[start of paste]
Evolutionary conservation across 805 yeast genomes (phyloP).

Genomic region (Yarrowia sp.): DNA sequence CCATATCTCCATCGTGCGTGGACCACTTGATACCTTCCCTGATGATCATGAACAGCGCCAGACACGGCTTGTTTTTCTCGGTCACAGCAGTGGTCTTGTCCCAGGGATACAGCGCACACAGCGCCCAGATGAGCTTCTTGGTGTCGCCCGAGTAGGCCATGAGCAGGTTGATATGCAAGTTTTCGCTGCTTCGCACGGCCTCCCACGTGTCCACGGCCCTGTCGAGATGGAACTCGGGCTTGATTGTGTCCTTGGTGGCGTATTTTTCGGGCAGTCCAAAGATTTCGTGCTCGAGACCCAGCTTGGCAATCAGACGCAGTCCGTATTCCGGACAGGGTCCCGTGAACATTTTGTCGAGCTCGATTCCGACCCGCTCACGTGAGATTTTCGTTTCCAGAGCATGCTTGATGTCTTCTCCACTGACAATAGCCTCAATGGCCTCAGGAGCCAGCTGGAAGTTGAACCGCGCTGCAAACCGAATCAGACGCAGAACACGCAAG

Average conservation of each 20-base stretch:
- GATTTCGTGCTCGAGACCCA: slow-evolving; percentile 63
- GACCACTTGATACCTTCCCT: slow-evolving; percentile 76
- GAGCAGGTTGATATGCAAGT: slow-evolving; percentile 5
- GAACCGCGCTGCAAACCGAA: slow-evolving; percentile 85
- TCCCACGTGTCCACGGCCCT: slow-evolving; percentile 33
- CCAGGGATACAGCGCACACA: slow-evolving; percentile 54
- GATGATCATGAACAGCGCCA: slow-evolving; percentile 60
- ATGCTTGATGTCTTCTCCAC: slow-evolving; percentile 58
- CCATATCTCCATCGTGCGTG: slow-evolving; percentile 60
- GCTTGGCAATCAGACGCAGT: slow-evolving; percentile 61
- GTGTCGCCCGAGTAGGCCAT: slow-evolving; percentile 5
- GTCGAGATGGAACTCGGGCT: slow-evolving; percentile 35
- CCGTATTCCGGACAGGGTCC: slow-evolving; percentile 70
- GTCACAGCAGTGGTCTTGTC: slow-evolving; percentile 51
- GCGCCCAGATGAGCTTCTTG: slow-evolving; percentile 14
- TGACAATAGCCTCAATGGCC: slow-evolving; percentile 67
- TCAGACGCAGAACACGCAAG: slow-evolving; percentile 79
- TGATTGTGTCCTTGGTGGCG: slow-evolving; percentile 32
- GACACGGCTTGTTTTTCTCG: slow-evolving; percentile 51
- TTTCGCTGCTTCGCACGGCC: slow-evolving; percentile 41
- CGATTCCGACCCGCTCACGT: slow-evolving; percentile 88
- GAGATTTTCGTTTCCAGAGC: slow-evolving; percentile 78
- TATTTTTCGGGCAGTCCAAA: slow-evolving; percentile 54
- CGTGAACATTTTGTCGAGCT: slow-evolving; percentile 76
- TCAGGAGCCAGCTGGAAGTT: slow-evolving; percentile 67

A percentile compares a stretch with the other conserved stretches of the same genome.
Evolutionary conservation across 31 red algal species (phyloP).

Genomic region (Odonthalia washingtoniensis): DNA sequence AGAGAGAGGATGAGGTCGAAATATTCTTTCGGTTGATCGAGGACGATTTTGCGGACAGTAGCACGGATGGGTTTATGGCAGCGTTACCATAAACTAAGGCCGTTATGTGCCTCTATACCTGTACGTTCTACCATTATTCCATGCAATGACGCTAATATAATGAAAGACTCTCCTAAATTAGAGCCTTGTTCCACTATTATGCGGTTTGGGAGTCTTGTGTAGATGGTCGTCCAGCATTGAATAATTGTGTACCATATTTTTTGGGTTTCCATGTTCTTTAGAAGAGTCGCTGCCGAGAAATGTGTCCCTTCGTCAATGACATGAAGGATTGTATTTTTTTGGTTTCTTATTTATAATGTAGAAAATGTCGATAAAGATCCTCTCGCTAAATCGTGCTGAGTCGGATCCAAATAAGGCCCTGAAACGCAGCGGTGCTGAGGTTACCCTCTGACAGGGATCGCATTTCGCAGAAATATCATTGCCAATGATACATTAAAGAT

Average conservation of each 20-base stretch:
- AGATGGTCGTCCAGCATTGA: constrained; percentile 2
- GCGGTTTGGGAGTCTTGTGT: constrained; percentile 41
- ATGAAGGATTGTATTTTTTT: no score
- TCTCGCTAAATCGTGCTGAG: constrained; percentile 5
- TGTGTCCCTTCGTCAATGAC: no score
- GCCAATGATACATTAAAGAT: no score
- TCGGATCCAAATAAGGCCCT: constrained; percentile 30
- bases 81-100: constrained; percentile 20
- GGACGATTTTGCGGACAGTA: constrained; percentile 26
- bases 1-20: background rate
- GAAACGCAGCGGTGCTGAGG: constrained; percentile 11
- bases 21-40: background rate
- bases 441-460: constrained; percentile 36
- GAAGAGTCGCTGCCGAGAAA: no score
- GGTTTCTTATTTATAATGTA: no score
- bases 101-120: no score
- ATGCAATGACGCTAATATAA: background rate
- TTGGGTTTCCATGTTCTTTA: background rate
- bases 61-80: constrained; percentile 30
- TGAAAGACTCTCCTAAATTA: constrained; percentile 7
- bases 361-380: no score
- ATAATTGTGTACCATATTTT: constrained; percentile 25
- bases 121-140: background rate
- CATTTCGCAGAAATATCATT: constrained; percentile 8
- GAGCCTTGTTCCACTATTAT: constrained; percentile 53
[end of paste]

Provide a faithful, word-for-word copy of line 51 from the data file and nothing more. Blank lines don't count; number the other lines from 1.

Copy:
- bases 61-80: constrained; percentile 30